solid competition Savannah State in the ASUN
solid competition Savannah State in the ASUN
The last third of the article gives a quick blog of it. I have a friend who is an assistant at Eastern Kentucky b-ball and he said there fairly close it a deal.
Savannah State athletic director Tony O'Neal listened to the reporter on his cell phone for roughly 15 seconds before asking what amounted to a rhetorical question.
"Is this going to be a negative story?"
The country song says that nobody calls from Vegas just to say hello. No reporters call Savannah State just to say hello, either.
Division I winless seasons
1991-92 Prairie View 0-28
1917-18 Dartmouth 0-26
1936-37 William & Mary 0-18
1954-55 The Citadel 0-17
1944-45 Baylor 0-17
1923-24 Northwestern 0-16
1931-32 VMI 0-14
1943-44 VMI 0-14
1926-27 Saint Louis 0-14
1936-37 Middle Tenn. 0-11
1916-17 Oregon 0-11
1933-34 American 0-10
1942-43 Tulsa 0-10
1909-10 Drake 0-10
– ESPN Research. Includes teams prior to D-I formation
O'Neal's men's basketball team is 0-24 and free-falling toward just the second winless season in Division I in the last 50 years. The Tigers haven't so much as led a game at halftime, and have only been within single digits at the final horn twice. They're last in the Sagarin Ratings, last in stat guru Ken Pomeroy's ratings and, in a minor victory, 328th out of 330 teams in the RPI.
For statistical purposes, the NCAA ranks 326 non-provisional Division I schools. Entering Monday, Savannah State is 324th in free-throw percentage (.581), 325th in scoring margin (minus-24.0), scoring defense (81.4 points allowed) and field-goal percentage (.353), and dead last in assists (7.7).
In other words, there is nothing flukish about this. There are no compelling coulda-woulda-shoulda rationalizations for a handful of nailbiter losses. It's a legit 0-24.
Believe it or not, men's basketball is just one of the reasons first-year athletic director O'Neal has the hardest job since Sisyphus. It's not even the biggest reason, really. But we'll get to the laundry list of athletic travails at the neophyte D-I independent school later.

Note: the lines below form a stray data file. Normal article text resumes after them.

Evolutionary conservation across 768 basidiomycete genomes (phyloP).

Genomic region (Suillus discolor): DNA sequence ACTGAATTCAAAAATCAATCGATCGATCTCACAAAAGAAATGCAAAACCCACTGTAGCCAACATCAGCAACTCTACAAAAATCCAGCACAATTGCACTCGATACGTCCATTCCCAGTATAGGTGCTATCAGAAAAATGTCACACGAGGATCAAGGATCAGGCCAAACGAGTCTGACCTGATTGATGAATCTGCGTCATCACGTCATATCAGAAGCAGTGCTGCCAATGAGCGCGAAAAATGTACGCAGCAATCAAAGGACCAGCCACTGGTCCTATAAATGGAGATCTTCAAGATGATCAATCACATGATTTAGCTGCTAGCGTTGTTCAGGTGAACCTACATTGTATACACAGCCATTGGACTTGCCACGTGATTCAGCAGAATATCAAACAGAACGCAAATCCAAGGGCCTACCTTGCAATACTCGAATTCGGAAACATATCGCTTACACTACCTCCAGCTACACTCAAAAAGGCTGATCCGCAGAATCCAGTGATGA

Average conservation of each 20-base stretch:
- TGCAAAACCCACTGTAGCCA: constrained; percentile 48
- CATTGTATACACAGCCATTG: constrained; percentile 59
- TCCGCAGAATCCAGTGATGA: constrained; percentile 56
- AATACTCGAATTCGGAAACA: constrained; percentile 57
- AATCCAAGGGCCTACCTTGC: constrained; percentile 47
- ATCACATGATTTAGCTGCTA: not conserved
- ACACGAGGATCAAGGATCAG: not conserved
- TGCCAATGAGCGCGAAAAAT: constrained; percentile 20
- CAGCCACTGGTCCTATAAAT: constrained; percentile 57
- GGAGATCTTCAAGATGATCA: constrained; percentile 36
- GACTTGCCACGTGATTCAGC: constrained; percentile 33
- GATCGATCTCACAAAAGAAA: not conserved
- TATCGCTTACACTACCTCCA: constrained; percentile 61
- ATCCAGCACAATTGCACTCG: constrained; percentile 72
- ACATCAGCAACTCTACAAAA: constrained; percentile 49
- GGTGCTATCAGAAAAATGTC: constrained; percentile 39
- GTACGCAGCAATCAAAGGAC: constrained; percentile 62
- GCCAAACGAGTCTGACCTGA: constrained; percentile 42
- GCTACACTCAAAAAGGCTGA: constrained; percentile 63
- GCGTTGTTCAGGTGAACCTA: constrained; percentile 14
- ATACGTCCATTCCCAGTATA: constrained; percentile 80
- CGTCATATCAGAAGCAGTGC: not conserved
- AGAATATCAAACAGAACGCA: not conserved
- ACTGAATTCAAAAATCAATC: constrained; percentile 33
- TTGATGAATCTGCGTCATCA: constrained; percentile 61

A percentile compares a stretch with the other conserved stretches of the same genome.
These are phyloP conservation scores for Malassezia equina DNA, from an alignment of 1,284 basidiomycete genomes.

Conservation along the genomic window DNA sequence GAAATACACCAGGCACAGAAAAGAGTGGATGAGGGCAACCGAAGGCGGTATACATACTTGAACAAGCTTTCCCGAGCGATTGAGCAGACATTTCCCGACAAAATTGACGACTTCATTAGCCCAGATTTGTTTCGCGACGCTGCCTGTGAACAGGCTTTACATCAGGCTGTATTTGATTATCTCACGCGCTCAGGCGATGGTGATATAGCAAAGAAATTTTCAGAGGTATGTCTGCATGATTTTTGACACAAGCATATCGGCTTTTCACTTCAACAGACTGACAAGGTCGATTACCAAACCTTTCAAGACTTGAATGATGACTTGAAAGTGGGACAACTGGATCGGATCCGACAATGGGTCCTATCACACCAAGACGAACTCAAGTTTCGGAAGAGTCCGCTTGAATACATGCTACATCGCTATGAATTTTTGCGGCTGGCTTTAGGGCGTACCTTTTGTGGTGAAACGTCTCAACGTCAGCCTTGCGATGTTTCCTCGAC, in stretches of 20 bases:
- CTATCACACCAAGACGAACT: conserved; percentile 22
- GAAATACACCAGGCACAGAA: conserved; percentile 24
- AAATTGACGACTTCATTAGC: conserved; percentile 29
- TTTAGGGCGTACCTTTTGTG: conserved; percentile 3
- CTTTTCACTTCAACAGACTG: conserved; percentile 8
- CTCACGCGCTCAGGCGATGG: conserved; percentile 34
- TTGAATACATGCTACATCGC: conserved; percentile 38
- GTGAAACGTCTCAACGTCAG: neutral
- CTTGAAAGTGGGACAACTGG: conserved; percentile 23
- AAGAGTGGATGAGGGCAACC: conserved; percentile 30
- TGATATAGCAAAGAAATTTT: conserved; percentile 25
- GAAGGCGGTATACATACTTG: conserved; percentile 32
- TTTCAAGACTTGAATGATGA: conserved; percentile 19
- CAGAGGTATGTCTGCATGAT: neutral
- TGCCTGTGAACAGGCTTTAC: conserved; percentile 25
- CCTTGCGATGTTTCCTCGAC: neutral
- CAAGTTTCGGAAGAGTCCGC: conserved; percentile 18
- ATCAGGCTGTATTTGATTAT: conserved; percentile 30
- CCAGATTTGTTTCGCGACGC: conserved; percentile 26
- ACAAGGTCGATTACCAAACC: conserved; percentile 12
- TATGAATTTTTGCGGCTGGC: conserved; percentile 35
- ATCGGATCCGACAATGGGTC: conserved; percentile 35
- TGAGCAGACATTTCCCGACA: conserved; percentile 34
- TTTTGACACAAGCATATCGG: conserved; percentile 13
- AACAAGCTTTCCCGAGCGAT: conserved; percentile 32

For now, it's basketball that tops the triage list at Savannah State. And it's basketball that has captured the lurid curiosity of Hoopsworld, as the Winless Watch wears on.
The Tigers, who are averaging 502 fans per home game, lost to Georgia Southern at home on Monday night 92-64. This comes after a 12-day January sabbatical that is just one of the bizarre elements of their schedule.
Savannah State crammed seven games into November and another nine into December. (In one eight-day stretch, the Tigers played road games in Jacksonville, Fla., Orangeburg, S.C., Charleston, S.C. and New Orleans. And they're not exactly flying charter.) Savannah State's last game is on Valentine's Day, three weeks before most teams end their season.
Frustration's also mounting. Georgia Southern defeated SSU by 26 on Jan. 19 in Statesboro (it was 51-29 at the half) in a game marked by one of the Savannah State players flipping off the Georgia Southern student section, according to the Savannah Morning News.
"They've been working hard," O'Neal said of his basketball team. "They're struggling, man. I want people to remember, we're not talking about pros. We're talking about kids."
He's right, of course. Kids who aren't at Savannah State with an eye on the NBA, who are playing for tuition and books, who are playing because they love wearing a uniform.
"They had all their players come over and shake the other coaches' hands," said Eastern Kentucky coach Travis Ford, whose Colonels have beaten Savannah State twice this year. "I respect them, and I respect Coach (Edward) Daniels as a coach and an individual. He's just in a tough situation."
That he is. So while we come not to praise the Tigers, we come not to bury them, either. Instead, we come to dispassionately record a season of historic significance – and historic futility.
As referenced above, this kind of thing doesn't happen every year in Division-I college basketball. Not even every decade. Between 1955 and today, only one school has run the table in reverse: Prairie View A&M, in 1991-92.
Suffice to say, nobody was overly enthused to return calls for this story. Repeated attempts to speak with Daniels, his players, school president Carlton Brown and even the school's sports information director, Lee Pearson, were unsuccessful.